LOS ANGELES--Barbara Kruger has been drawing eyes to her work for decades. As an “extract expressionist,” she uses images from the mass media and pastes big, bold snatches of text over them. Her short and visually loud bursts of words re-edit the meanings of the underlying images and force viewers to take a second look and think twice.
After studying with Diane Arbus and working at Condé Nast’s big gun magazines as an art director, Kruger immersed herself in turning the images of consumer culture into art; she has been exhibiting in museums and galleries since the 1970s.
In the Hamptons, Kruger's work was the subject of a solo show in 1999 at Guild Hall museum where she wrapped the largest of the galleries with a site-specific installation. The show also included a video piece and other artworks. Kruger has a home in the Hamptons.
Kruger’s latest attention has turned to melding her art with wearability for a cause. The result is a line of limited edition sunglasses produced in collaboration with Freeway Eyewear, founded by artist and writer Alex Israel.
The Kruger sunglasses feature the text “Your gaze hits the side of my face”. The words appear in alternating black and white boxes superimposed on the arms of existing eyewear designs by Freeway Eyewear.
Kruger's sentence first appeared in 1981 in Your gaze hits the side of my face. The artwork features a photograph of a classic female statue, often considered a symbol of beauty in art history. The words form a descending line running alongside the female's profile. The words are purposefully aggressive and invoke the issue of female objectification and the passive role of receiver of judgement without the possibility of discourse.
The Kruger eyeglass designs leap from the artwork concepts and twists them further. The symbolic focus will shift from conceptual and the safety of art history to the concrete and current when the "object" supporting the statement is no longer a statue but a living and breathing human being.
"Presented on sunglasses, the wearer transforms into both a voyeur and an object; a play on themes of looking, power, and the gaze," states Give Good Art about the excerpt of Kruger's art on the sunglasses.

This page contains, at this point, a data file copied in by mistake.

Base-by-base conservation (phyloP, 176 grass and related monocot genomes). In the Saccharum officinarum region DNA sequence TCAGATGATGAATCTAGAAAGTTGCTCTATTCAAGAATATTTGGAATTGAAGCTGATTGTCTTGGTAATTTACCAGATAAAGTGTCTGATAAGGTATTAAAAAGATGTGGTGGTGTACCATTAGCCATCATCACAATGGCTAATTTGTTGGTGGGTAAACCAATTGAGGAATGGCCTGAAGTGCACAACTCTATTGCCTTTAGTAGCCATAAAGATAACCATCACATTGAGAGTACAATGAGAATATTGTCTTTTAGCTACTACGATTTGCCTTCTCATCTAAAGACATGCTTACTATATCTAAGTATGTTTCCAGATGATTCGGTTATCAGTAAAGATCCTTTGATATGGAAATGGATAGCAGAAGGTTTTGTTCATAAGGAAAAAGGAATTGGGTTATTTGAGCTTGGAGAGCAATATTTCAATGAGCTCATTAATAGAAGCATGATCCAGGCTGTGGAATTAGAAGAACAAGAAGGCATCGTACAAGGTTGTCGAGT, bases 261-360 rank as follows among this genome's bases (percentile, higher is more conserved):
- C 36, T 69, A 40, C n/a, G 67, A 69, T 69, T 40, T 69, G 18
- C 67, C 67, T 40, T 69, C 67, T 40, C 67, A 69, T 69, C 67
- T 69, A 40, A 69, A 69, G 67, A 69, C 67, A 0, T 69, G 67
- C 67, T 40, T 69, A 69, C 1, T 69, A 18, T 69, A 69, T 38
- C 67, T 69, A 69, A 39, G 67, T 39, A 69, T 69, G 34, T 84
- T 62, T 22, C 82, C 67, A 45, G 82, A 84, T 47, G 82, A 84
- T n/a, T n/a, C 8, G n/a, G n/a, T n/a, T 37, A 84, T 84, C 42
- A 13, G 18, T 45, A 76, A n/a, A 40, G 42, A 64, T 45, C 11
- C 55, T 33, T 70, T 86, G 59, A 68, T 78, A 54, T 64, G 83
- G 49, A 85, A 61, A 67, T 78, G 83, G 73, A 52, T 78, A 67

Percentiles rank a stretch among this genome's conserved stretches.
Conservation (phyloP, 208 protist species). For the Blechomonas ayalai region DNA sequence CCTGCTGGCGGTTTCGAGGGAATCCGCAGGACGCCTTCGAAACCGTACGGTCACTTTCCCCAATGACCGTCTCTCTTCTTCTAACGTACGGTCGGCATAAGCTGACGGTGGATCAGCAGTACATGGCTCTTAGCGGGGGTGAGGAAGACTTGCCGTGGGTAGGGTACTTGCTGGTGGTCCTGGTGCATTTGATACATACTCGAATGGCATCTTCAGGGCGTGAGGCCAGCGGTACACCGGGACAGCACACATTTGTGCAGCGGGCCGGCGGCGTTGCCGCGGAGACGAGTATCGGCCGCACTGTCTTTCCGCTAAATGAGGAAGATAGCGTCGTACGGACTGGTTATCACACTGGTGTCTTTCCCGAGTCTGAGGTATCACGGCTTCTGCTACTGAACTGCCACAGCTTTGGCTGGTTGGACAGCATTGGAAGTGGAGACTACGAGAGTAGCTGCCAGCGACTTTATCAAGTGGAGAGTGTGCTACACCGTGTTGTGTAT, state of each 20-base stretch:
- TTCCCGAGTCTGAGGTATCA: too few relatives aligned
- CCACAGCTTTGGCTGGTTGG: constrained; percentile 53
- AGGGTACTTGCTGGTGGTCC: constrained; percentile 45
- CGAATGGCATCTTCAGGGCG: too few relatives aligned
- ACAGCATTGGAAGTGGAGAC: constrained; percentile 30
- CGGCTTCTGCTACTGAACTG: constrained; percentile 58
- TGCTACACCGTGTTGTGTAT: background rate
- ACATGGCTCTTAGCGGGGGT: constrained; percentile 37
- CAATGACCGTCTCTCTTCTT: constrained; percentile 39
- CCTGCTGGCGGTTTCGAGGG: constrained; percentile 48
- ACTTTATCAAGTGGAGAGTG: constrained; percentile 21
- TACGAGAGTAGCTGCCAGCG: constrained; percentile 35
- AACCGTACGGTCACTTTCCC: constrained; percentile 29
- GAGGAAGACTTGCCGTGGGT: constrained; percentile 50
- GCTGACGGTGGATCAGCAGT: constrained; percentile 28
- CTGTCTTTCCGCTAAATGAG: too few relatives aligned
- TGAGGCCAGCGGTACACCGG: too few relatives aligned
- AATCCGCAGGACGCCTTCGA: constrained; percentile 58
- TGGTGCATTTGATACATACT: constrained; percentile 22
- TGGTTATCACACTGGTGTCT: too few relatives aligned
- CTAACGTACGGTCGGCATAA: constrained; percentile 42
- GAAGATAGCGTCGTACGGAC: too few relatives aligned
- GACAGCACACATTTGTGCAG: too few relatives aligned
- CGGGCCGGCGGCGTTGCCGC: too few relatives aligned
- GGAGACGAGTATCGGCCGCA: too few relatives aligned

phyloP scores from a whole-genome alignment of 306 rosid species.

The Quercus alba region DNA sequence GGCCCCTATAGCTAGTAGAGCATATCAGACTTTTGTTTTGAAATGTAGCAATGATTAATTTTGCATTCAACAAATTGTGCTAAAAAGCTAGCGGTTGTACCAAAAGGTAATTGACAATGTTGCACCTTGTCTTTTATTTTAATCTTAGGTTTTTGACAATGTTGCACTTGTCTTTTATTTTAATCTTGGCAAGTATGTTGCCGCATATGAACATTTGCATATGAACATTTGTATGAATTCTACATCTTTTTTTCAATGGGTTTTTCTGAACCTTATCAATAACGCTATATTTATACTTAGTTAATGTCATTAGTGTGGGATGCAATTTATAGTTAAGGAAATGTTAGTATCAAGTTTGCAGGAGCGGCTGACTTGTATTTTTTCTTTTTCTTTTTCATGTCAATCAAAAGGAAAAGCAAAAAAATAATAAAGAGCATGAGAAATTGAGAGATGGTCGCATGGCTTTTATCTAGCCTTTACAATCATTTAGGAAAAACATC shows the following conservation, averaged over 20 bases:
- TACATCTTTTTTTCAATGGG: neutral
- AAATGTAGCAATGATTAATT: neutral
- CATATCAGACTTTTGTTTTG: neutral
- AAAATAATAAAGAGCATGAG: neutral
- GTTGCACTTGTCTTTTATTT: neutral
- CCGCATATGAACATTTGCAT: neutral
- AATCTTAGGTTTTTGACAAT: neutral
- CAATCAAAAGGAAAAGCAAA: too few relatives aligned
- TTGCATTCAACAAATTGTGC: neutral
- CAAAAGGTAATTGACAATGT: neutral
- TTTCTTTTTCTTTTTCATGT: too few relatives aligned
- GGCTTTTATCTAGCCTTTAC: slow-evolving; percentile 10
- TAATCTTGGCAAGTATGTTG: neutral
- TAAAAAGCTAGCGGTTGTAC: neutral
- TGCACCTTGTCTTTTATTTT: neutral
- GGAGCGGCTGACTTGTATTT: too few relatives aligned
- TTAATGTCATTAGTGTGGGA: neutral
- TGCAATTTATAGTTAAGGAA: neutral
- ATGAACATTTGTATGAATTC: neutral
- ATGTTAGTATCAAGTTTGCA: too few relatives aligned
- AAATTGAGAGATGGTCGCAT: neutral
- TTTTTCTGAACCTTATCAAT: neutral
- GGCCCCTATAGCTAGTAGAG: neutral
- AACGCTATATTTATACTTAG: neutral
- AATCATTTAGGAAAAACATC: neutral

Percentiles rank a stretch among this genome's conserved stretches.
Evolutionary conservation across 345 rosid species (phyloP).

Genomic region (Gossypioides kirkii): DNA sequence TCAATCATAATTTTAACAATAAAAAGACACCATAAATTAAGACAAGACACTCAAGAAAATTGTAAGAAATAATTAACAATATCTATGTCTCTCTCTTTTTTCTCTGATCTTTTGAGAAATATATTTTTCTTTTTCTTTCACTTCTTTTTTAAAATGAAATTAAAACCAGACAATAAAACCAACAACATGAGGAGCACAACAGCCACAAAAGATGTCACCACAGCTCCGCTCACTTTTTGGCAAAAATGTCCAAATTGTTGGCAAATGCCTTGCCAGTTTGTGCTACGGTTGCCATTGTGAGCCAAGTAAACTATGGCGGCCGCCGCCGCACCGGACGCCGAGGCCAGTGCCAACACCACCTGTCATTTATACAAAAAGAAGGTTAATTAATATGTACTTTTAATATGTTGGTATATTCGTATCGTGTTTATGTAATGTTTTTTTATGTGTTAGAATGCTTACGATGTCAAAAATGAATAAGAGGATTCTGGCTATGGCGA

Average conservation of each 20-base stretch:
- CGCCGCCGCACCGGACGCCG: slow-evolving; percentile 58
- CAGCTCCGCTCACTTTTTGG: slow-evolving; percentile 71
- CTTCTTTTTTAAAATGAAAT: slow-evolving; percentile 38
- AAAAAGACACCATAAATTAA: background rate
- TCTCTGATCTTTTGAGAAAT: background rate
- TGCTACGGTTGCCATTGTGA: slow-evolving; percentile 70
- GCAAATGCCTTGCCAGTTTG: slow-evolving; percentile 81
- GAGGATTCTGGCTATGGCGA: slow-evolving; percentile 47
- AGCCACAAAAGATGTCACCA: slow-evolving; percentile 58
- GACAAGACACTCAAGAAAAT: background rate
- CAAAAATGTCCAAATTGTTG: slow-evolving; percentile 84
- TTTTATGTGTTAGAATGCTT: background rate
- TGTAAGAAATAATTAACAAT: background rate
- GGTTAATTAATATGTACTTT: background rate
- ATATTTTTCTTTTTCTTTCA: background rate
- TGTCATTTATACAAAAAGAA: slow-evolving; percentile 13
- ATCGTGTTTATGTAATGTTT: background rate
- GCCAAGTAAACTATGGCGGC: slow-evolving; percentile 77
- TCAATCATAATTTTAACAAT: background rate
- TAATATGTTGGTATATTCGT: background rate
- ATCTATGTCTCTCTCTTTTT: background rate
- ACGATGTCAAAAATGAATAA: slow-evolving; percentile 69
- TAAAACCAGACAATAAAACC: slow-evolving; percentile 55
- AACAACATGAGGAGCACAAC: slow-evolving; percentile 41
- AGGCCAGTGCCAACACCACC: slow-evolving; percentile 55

The new Kruger eyewear designs come in three styles: tortoise-shell and red; red and black; and a super-sleek, all-black design. A special all-red holiday edition will be released on Dec. 1. The sunglasses, which can be pre-ordered now online, retail for $200. The Kruger line will officially debut on Nov. 1 at the new pop up store Give Good Art located in LA and presented by ForYourArt as part of the Hammer Museum's urban renewal project "Arts ReSTORE LA: Westwood”.
Sales of the glasses, and other artist objects for sale in Give Good Art benefits the art organizations presenting the project. They include the non-profit art space LAXART, the Art Production Fund, the Los Angeles County Museum of Art (LACMA), and the Santa Monica Museum of Art. Another artist who has been tapped for the project is Kenny Scharf.
“Arts ReSTORE LA: Westwood” is a new initiative that aims to re-energize Westwood Village with the creativity of area Angeleno artisans and craftspeople, according to the Hammer Museum. In November, the Hammer plans to fill some of the empty storefronts with artisan venders.
By gathering artists, artisans and unique products and presenting them in as a united whole in Westwood Village, "Arts reSTORE LA: Westwood" hopes to inspire property owners to continue the concept when the project ends after Nov. 24. The urban renewal initiative hopes to pave the way to encourage landlords to collaborate with LA's creative community to create a new shopping area featuring unique and locally-made items in an area that typically has high turnover and vacant stores, according to the Hammer.
A series of performances curated by UCLA’s Center for the Art of Performance will also accompany the "Arts reSTORE LA: Westwood".
BASIC FACTS: "Give Good Art" will take place in 1027 Westwood Blvd., Los Angeles, CA 90024 from Nov. 1 to 24 as part of "Arts reSTORE LA: Westwood" sponsored by the Hammer Museum. www.GiveGoodArt.com
The Hammer Museum is a public arm of the University of California, Los Angeles. www.hammer.ucla.edu
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